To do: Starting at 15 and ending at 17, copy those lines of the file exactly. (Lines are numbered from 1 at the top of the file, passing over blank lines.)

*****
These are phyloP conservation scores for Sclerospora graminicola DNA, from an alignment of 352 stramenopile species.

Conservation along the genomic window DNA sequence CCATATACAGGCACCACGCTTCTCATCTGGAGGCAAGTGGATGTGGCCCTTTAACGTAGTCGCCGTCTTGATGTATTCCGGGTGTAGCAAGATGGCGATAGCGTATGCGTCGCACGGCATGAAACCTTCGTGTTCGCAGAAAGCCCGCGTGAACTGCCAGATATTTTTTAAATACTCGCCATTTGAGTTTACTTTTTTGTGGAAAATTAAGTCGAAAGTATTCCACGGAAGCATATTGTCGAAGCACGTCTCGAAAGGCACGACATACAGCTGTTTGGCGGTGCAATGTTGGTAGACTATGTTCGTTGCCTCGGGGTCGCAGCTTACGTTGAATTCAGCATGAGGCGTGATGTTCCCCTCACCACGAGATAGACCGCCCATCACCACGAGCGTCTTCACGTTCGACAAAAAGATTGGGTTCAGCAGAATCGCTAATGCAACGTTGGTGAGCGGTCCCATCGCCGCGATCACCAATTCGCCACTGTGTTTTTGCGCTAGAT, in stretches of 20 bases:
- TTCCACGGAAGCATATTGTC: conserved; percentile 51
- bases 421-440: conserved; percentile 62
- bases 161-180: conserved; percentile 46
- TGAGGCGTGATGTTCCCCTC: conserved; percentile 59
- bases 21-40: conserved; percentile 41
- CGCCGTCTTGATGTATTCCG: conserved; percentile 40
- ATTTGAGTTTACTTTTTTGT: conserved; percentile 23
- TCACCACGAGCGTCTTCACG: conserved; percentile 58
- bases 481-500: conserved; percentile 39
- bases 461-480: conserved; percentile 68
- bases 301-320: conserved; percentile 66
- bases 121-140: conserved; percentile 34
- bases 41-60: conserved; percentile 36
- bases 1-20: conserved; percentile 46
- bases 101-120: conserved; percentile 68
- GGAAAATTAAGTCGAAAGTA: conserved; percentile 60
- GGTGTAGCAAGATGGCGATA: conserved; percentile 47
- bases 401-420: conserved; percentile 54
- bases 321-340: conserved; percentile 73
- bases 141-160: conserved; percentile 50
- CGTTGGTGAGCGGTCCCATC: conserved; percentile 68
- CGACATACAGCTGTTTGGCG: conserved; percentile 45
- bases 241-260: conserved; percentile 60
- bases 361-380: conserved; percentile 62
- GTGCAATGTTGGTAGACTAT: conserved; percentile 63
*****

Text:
- bases 41-60: conserved; percentile 36
- bases 1-20: conserved; percentile 46
- bases 101-120: conserved; percentile 68